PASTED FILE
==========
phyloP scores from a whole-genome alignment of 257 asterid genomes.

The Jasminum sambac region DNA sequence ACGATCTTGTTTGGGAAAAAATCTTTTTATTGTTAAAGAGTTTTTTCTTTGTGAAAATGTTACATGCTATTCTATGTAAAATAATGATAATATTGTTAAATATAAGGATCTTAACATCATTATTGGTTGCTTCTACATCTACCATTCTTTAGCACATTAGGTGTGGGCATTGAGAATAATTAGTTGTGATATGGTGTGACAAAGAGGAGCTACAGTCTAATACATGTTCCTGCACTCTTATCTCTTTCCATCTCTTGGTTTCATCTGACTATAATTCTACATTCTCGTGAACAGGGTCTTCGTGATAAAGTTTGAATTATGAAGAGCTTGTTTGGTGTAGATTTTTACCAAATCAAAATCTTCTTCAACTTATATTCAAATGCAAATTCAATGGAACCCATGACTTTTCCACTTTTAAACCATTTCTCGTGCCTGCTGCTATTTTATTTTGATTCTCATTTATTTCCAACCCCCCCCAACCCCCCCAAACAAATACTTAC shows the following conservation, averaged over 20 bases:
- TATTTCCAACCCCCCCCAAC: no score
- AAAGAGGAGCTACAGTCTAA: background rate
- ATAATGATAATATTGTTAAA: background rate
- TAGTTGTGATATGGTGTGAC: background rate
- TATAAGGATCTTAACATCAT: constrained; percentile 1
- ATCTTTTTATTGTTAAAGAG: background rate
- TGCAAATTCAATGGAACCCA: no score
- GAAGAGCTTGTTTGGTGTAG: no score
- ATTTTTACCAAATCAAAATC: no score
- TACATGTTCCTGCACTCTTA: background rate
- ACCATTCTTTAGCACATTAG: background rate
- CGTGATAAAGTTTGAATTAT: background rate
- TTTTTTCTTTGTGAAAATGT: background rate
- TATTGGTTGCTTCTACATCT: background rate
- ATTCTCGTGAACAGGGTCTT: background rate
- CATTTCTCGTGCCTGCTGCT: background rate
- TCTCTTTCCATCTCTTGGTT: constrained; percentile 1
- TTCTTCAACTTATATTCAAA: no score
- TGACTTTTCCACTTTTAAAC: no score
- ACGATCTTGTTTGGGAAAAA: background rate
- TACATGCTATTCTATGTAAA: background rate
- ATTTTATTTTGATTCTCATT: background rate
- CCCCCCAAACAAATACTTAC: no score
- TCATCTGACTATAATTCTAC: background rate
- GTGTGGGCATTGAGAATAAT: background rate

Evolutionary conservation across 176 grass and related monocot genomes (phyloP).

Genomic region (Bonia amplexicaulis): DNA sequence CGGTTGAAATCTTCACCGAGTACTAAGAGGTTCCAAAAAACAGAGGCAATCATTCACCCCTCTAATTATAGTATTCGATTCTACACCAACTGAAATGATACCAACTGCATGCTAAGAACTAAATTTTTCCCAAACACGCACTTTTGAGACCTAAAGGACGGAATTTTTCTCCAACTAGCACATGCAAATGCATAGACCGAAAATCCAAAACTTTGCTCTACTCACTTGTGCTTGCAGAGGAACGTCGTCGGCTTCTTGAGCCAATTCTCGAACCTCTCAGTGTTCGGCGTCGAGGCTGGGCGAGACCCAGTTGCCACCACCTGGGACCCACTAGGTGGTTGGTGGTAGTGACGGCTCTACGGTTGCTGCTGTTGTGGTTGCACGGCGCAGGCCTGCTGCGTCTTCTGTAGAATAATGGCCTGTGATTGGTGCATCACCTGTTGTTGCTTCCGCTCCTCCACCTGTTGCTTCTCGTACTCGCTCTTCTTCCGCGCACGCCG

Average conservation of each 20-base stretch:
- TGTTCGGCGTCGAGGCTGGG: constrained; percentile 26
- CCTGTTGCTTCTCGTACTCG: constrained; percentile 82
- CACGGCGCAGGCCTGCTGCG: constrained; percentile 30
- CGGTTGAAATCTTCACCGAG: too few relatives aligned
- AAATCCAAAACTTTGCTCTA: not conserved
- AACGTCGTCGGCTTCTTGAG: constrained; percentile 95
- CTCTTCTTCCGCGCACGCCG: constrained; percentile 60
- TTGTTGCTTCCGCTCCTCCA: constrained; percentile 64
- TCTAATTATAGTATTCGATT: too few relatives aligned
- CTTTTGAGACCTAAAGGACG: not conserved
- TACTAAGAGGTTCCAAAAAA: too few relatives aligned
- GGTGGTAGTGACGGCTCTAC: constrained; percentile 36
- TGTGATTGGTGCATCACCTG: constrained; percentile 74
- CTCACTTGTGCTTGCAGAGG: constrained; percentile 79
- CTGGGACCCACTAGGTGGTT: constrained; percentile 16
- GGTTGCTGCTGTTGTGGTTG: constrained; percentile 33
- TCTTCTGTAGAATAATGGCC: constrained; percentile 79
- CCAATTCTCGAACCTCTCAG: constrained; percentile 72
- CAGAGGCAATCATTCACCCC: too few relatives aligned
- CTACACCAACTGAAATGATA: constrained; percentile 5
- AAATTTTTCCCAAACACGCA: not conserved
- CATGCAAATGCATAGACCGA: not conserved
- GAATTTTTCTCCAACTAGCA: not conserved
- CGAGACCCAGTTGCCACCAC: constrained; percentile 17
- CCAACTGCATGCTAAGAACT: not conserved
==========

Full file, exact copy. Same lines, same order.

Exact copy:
phyloP scores from a whole-genome alignment of 257 asterid genomes.

The Jasminum sambac region DNA sequence ACGATCTTGTTTGGGAAAAAATCTTTTTATTGTTAAAGAGTTTTTTCTTTGTGAAAATGTTACATGCTATTCTATGTAAAATAATGATAATATTGTTAAATATAAGGATCTTAACATCATTATTGGTTGCTTCTACATCTACCATTCTTTAGCACATTAGGTGTGGGCATTGAGAATAATTAGTTGTGATATGGTGTGACAAAGAGGAGCTACAGTCTAATACATGTTCCTGCACTCTTATCTCTTTCCATCTCTTGGTTTCATCTGACTATAATTCTACATTCTCGTGAACAGGGTCTTCGTGATAAAGTTTGAATTATGAAGAGCTTGTTTGGTGTAGATTTTTACCAAATCAAAATCTTCTTCAACTTATATTCAAATGCAAATTCAATGGAACCCATGACTTTTCCACTTTTAAACCATTTCTCGTGCCTGCTGCTATTTTATTTTGATTCTCATTTATTTCCAACCCCCCCCAACCCCCCCAAACAAATACTTAC shows the following conservation, averaged over 20 bases:
- TATTTCCAACCCCCCCCAAC: no score
- AAAGAGGAGCTACAGTCTAA: background rate
- ATAATGATAATATTGTTAAA: background rate
- TAGTTGTGATATGGTGTGAC: background rate
- TATAAGGATCTTAACATCAT: constrained; percentile 1
- ATCTTTTTATTGTTAAAGAG: background rate
- TGCAAATTCAATGGAACCCA: no score
- GAAGAGCTTGTTTGGTGTAG: no score
- ATTTTTACCAAATCAAAATC: no score
- TACATGTTCCTGCACTCTTA: background rate
- ACCATTCTTTAGCACATTAG: background rate
- CGTGATAAAGTTTGAATTAT: background rate
- TTTTTTCTTTGTGAAAATGT: background rate
- TATTGGTTGCTTCTACATCT: background rate
- ATTCTCGTGAACAGGGTCTT: background rate
- CATTTCTCGTGCCTGCTGCT: background rate
- TCTCTTTCCATCTCTTGGTT: constrained; percentile 1
- TTCTTCAACTTATATTCAAA: no score
- TGACTTTTCCACTTTTAAAC: no score
- ACGATCTTGTTTGGGAAAAA: background rate
- TACATGCTATTCTATGTAAA: background rate
- ATTTTATTTTGATTCTCATT: background rate
- CCCCCCAAACAAATACTTAC: no score
- TCATCTGACTATAATTCTAC: background rate
- GTGTGGGCATTGAGAATAAT: background rate

Evolutionary conservation across 176 grass and related monocot genomes (phyloP).

Genomic region (Bonia amplexicaulis): DNA sequence CGGTTGAAATCTTCACCGAGTACTAAGAGGTTCCAAAAAACAGAGGCAATCATTCACCCCTCTAATTATAGTATTCGATTCTACACCAACTGAAATGATACCAACTGCATGCTAAGAACTAAATTTTTCCCAAACACGCACTTTTGAGACCTAAAGGACGGAATTTTTCTCCAACTAGCACATGCAAATGCATAGACCGAAAATCCAAAACTTTGCTCTACTCACTTGTGCTTGCAGAGGAACGTCGTCGGCTTCTTGAGCCAATTCTCGAACCTCTCAGTGTTCGGCGTCGAGGCTGGGCGAGACCCAGTTGCCACCACCTGGGACCCACTAGGTGGTTGGTGGTAGTGACGGCTCTACGGTTGCTGCTGTTGTGGTTGCACGGCGCAGGCCTGCTGCGTCTTCTGTAGAATAATGGCCTGTGATTGGTGCATCACCTGTTGTTGCTTCCGCTCCTCCACCTGTTGCTTCTCGTACTCGCTCTTCTTCCGCGCACGCCG

Average conservation of each 20-base stretch:
- TGTTCGGCGTCGAGGCTGGG: constrained; percentile 26
- CCTGTTGCTTCTCGTACTCG: constrained; percentile 82
- CACGGCGCAGGCCTGCTGCG: constrained; percentile 30
- CGGTTGAAATCTTCACCGAG: too few relatives aligned
- AAATCCAAAACTTTGCTCTA: not conserved
- AACGTCGTCGGCTTCTTGAG: constrained; percentile 95
- CTCTTCTTCCGCGCACGCCG: constrained; percentile 60
- TTGTTGCTTCCGCTCCTCCA: constrained; percentile 64
- TCTAATTATAGTATTCGATT: too few relatives aligned
- CTTTTGAGACCTAAAGGACG: not conserved
- TACTAAGAGGTTCCAAAAAA: too few relatives aligned
- GGTGGTAGTGACGGCTCTAC: constrained; percentile 36
- TGTGATTGGTGCATCACCTG: constrained; percentile 74
- CTCACTTGTGCTTGCAGAGG: constrained; percentile 79
- CTGGGACCCACTAGGTGGTT: constrained; percentile 16
- GGTTGCTGCTGTTGTGGTTG: constrained; percentile 33
- TCTTCTGTAGAATAATGGCC: constrained; percentile 79
- CCAATTCTCGAACCTCTCAG: constrained; percentile 72
- CAGAGGCAATCATTCACCCC: too few relatives aligned
- CTACACCAACTGAAATGATA: constrained; percentile 5
- AAATTTTTCCCAAACACGCA: not conserved
- CATGCAAATGCATAGACCGA: not conserved
- GAATTTTTCTCCAACTAGCA: not conserved
- CGAGACCCAGTTGCCACCAC: constrained; percentile 17
- CCAACTGCATGCTAAGAACT: not conserved